PHYS 112

General Physics II - Algebra Based

5 Undergraduate credits
Effective September 25, 2003 – Present

Graduation requirements this course fulfills

This course is a continuation of Phys 111 General Physics I. Phys 112 covers concepts of light, electricity/magnetism, nuclear energy and modern physics. It is taught at the algebra/trigonometry level and includes extensive laboratory work.

Learning outcomes

General

  • Ability to use all of the above listed physics knowledge in quantitative problem solving.
  • Communicate their experimental findings, analyses, and interpretations both orally and in writing.c
  • Demonstrate quantitative reasoning skills and competency with arithmetic, algebra and elementary statistics at a level appropriate for graduates of bachelors degree programs.
  • Evaluate societal issues from a natural science perspective, ask questions about the evidence presented, and make informed judgments about science-related topics and policies.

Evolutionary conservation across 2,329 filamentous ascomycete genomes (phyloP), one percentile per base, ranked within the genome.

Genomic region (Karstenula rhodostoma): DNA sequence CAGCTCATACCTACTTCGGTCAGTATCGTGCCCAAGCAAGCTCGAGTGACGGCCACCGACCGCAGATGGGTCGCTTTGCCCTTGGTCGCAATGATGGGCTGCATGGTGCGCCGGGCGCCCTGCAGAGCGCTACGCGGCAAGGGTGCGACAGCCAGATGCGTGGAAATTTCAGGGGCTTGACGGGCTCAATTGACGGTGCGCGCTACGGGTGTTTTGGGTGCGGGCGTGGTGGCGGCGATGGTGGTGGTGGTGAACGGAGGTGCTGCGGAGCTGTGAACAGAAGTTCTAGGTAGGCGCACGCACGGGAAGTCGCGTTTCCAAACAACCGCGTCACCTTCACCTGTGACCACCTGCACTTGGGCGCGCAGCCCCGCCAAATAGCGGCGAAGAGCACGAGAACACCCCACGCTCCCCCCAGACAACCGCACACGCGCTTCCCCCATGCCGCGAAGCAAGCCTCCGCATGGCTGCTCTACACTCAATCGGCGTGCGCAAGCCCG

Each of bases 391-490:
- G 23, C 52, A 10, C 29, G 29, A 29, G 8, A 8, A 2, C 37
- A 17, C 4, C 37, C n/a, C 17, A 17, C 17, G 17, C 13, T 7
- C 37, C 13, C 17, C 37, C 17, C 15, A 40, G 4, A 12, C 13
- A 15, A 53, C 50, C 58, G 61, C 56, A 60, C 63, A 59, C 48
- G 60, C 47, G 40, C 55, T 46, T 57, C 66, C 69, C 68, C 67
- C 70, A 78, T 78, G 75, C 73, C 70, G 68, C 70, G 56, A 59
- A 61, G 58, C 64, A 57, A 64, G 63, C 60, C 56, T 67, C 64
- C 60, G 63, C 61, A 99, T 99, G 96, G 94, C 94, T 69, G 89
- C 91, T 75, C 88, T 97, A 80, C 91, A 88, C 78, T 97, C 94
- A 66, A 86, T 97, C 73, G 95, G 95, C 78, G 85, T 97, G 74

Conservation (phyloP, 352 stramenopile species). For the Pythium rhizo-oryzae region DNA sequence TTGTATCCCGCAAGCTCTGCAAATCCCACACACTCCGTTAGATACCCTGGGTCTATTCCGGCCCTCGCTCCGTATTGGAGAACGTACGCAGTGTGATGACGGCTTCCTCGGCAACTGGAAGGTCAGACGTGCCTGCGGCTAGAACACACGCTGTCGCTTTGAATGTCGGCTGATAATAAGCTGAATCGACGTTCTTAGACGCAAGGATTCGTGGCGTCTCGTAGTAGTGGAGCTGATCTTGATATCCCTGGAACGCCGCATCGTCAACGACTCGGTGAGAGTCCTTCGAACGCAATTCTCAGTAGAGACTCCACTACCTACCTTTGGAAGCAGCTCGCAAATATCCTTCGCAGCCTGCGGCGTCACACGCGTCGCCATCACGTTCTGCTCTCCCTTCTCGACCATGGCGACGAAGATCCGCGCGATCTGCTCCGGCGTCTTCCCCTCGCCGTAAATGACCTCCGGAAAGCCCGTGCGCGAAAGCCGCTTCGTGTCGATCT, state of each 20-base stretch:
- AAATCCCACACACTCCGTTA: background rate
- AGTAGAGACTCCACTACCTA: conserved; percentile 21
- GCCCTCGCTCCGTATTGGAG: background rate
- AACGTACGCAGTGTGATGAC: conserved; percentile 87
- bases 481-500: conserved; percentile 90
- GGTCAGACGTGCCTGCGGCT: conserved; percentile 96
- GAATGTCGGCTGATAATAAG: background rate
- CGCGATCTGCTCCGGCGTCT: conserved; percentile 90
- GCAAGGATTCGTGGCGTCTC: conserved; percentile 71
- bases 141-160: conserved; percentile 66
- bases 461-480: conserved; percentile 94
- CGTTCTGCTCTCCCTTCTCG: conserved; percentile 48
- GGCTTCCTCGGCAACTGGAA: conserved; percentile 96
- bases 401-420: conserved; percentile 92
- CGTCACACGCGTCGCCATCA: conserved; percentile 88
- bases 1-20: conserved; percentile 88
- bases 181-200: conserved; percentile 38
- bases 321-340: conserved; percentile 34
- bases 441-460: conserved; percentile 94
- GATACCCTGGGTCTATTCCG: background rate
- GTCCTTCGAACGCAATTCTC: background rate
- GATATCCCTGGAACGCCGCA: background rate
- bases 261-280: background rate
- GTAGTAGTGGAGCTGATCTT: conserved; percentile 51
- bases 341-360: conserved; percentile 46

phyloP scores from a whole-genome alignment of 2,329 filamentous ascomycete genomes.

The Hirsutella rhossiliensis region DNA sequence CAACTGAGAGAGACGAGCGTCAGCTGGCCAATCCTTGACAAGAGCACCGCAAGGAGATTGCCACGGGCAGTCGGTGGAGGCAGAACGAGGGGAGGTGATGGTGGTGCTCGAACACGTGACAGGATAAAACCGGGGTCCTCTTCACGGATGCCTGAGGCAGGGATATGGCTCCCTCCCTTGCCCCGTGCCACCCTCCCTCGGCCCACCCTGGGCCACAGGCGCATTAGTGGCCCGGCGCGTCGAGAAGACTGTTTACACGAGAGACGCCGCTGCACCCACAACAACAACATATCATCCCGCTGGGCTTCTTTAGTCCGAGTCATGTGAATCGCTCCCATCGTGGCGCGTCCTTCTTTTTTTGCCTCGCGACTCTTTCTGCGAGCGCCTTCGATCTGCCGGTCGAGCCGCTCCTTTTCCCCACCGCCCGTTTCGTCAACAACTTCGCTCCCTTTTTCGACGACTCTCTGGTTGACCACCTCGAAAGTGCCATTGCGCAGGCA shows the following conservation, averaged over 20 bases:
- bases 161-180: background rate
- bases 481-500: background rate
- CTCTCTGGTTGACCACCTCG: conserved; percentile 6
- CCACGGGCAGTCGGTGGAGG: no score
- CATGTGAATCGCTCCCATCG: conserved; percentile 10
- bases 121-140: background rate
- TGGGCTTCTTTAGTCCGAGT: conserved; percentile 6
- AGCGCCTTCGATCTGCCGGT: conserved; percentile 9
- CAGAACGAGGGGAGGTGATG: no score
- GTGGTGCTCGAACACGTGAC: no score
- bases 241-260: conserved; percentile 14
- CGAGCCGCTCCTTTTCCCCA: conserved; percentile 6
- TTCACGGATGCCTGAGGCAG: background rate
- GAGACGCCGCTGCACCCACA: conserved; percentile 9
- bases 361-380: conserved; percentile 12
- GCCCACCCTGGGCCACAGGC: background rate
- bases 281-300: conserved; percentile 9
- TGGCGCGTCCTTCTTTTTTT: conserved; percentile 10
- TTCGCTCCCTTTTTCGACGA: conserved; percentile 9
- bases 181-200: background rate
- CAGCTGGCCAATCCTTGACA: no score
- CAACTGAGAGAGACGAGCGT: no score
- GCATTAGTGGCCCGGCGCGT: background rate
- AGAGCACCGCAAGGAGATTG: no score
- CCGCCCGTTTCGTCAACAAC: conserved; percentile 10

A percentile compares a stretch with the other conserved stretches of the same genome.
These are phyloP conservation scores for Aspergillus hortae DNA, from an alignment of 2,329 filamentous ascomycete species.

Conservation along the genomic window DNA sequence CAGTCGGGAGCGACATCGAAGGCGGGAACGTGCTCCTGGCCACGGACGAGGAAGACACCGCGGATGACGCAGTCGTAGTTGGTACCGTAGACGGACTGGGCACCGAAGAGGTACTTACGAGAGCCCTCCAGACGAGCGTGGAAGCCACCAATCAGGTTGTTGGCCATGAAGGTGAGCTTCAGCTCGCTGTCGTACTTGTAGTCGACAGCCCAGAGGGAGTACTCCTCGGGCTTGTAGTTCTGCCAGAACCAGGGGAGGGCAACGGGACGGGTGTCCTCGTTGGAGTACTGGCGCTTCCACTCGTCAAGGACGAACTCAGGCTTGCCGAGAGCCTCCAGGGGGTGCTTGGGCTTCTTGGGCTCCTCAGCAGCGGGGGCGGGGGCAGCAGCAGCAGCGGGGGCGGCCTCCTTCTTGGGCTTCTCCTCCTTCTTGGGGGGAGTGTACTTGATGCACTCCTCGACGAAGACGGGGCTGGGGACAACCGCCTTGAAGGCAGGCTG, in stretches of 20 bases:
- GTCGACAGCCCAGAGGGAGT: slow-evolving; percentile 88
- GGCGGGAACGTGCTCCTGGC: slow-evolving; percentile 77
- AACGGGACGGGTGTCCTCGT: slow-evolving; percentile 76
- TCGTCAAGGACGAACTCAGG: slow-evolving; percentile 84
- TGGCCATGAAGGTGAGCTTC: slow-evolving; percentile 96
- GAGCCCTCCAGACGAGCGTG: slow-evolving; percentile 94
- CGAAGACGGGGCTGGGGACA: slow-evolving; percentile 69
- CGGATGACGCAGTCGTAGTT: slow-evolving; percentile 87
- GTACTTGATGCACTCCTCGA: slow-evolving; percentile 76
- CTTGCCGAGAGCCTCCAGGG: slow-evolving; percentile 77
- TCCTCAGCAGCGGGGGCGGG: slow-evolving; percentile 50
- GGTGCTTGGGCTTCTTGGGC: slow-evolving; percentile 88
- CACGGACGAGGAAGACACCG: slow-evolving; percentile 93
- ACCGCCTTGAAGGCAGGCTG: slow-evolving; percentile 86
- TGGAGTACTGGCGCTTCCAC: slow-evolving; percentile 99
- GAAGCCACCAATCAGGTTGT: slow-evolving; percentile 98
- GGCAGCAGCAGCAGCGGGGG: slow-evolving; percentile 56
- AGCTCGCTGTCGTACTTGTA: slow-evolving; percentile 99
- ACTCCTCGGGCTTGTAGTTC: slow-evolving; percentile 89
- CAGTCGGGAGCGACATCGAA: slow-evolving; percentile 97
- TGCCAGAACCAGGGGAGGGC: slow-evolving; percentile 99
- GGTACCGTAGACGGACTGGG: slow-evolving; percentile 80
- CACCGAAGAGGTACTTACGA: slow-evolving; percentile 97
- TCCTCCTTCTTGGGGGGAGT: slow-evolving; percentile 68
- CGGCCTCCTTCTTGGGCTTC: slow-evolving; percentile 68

• Formulate and test hypotheses by experiment in physics, including the collection of data, statistical and graphical analysis of results, and interpretation of its sources of error and uncertainty.
  • Recall, describe and apply the concepts, knowledge and vocabulary of physics at the level necessary for informed citizenship and success in courses that require algebra-based physics.
  • Understand magnetic fields, solenoids, inductance, Faradays law, Lenzs law, the formation of AC current, and how electromagnetic waves are formed.
  • Understand the principles of geometric optics and physical optics.
  • Understand the principles of quantization and conservation of electric charge, Coulombs Law, Gausss law qualitatively, the concepts of electric field, electric potential, electric potential energy, capacitors, the formation of DC current, Ohms law, the rules of series and parallel connections of resistors, Kirchhoffs rules, energy dissipation and transformation in an electric circuit.
  • Demonstrate understanding of scientific facts and theories in physics.